Alternatively, strap C may be disconnected, in which case the choke coil feed supplies all of the feed current and is so designed. In this case, it should be noted that as current through resistor 55 connected to the output side of the transformer 53 is used as a calling signal to the modulator, this current must be maintained at its correct value, and this could involve the introduction of further resistance connected, say, in place of strap D.

The terminals for making the strap connections A-F would be provided in any of the Well known ways such.

as on the M.D.F. or some other form of cross connection field.

Provision may be made for the testing from a test desk of exchange lines by the provision of rectifiers. Desirably, the rectifiers are connected in the DC. loop paths only of the exchange lines. If both the above described sources of feed current are used four rectifiers are required. Normally, however, the feed source used will be that including the choke coils when only two rectifiers are necessary.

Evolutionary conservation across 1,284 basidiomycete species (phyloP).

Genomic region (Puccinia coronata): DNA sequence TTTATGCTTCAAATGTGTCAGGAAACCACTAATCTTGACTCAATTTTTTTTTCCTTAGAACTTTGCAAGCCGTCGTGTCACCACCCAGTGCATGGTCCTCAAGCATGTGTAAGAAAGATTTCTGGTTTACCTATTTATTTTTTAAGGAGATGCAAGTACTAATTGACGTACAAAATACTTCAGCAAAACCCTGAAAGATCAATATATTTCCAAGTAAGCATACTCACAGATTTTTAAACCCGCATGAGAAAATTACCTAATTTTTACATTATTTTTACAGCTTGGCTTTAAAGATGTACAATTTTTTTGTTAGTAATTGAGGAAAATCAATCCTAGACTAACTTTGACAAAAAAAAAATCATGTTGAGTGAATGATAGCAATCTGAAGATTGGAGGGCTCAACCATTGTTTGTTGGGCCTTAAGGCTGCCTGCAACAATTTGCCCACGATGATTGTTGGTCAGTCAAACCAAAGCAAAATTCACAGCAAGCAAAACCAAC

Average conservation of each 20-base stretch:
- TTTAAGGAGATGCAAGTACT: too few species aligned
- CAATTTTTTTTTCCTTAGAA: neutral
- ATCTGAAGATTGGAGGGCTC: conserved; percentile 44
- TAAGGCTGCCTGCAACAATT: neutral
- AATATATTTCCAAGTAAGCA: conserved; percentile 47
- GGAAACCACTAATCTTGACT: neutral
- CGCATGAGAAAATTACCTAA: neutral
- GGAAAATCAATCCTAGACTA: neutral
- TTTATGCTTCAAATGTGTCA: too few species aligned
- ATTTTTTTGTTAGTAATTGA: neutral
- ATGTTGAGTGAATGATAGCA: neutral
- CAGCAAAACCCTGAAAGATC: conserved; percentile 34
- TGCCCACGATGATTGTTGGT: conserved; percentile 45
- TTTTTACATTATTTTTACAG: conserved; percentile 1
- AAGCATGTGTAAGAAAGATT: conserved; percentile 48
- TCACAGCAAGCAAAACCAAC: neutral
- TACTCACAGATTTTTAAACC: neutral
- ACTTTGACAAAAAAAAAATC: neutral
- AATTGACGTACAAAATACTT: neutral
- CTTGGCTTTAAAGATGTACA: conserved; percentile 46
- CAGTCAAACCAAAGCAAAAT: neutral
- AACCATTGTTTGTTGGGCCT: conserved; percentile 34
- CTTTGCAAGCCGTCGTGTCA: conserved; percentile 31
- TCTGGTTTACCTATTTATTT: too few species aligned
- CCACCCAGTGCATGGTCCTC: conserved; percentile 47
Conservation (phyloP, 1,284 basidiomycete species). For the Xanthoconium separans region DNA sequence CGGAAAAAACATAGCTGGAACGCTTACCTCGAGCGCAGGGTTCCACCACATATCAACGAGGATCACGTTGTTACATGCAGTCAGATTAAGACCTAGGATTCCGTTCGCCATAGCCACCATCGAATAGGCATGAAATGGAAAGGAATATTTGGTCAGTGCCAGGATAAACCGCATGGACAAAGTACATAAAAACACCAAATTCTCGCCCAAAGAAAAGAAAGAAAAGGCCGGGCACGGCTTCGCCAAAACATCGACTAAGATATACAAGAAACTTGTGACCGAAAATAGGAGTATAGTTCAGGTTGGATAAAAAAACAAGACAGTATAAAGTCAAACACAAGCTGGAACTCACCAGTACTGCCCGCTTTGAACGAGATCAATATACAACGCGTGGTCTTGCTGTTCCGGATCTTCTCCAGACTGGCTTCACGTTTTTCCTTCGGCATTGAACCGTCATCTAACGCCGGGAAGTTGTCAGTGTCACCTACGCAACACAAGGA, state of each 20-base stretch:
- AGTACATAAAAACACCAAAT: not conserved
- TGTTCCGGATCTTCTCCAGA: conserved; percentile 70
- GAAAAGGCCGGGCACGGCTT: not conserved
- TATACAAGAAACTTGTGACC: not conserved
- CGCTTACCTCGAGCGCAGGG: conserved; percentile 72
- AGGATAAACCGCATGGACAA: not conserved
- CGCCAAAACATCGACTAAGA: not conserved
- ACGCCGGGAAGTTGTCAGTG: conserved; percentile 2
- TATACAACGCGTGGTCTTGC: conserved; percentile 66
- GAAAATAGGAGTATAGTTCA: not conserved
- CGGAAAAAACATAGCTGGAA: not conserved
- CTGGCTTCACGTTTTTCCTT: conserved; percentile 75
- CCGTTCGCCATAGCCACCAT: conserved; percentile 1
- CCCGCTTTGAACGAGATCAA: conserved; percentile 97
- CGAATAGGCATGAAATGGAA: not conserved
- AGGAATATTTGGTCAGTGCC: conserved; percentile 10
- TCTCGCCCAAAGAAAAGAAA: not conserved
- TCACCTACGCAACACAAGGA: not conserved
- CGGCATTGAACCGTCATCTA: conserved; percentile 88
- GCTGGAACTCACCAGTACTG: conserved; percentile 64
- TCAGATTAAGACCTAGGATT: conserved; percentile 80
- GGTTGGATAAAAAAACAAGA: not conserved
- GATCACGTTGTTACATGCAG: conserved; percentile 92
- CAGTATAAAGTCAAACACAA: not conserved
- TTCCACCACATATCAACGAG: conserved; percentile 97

Although the embodiment described above with reference to FIG. 2 employs 2-wire-4-wire transmission involving the use of hybrid transformers, the system may be entirely 2-wire, in which case only a simple transformer will be required, but this will in no way affect the purpose of the invention.

The line termination embodying the invention shown in FIG. 2 is suitable for incorporation in the system described in United States Patent Specification No. 3,213,202. The termination replaces that shown in FIG. of the drawings accompanying that specification and is similarly designated.

I claim:

1. A line circuit for a subscribers telephone instrument comprising in combination first and second line conductors, a subscribers line transformer, an input winding on said transformer in series connection with said first and second conductors, a first source of line feed current, connection from said first source to said input winding to provide feed current through said input winding to said conductors, a second source of line feed current, and connection means of high impedance to currents of speech frequency connecting the said second source across said first and second conductors in parallel connection with said input winding to provide feed current direct to said I ment comprising in combination first and second line conductors, a subscribers line transformer, an input winding on said transformer in series connection with said first and second conductors, a source of line feed current, and connection means of high impedance to currents at voice frequency connecting said source across said first and second conductors in parallel with said input winding to provide feed current direct to said first and second conductors.